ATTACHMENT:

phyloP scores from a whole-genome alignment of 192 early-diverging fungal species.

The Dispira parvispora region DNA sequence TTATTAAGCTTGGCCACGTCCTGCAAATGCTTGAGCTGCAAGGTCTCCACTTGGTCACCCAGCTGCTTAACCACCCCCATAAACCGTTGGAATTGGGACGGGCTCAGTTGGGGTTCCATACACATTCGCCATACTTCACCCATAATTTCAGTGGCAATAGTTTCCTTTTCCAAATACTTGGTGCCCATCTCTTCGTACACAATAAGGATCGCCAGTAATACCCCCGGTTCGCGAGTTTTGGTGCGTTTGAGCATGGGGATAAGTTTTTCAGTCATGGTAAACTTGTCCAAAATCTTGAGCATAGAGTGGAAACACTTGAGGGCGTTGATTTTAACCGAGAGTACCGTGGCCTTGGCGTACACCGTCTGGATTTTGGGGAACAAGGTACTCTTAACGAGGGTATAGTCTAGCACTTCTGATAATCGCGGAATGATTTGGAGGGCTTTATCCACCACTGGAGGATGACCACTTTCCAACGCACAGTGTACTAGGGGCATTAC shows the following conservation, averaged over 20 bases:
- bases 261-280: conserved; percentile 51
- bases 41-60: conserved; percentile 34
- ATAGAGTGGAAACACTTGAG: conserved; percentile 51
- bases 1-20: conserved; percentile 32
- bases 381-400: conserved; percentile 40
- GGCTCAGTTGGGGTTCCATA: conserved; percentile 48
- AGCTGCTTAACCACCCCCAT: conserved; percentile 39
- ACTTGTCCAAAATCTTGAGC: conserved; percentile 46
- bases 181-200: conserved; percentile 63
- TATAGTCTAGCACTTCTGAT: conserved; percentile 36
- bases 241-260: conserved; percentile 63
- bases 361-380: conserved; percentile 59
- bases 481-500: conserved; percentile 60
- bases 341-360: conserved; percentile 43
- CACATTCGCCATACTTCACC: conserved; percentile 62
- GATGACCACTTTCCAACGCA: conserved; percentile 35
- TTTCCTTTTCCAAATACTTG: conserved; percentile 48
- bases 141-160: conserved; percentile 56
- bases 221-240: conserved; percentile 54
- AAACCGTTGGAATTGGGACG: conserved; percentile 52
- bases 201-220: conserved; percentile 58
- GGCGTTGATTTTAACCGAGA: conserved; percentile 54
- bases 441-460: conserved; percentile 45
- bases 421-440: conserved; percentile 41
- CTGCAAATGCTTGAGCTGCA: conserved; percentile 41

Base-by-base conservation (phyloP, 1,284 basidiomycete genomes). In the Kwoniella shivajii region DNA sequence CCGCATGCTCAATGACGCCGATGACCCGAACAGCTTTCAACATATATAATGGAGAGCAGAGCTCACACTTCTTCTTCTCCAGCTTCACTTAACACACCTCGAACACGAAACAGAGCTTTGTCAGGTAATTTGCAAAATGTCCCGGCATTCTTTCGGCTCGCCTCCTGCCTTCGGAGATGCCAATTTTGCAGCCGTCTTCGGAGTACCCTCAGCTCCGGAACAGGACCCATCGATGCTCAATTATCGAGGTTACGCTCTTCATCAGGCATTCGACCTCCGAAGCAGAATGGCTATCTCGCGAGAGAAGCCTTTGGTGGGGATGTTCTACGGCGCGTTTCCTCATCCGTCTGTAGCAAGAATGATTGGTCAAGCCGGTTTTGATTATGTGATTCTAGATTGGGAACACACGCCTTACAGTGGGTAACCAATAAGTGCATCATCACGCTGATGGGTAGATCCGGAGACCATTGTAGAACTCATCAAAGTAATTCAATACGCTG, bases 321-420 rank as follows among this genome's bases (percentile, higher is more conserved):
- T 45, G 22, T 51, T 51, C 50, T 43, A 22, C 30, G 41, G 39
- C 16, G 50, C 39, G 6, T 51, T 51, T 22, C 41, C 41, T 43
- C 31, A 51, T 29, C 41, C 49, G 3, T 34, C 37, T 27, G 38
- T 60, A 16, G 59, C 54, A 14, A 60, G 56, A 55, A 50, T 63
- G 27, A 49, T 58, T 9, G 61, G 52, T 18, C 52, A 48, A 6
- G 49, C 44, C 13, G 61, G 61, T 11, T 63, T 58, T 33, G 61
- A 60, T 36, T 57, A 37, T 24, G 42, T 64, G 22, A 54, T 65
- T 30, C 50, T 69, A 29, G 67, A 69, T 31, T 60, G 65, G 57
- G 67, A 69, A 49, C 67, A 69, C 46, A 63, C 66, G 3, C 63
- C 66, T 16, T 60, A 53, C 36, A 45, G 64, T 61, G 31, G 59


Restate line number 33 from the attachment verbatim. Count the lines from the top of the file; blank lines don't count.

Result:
- G 27, A 49, T 58, T 9, G 61, G 52, T 18, C 52, A 48, A 6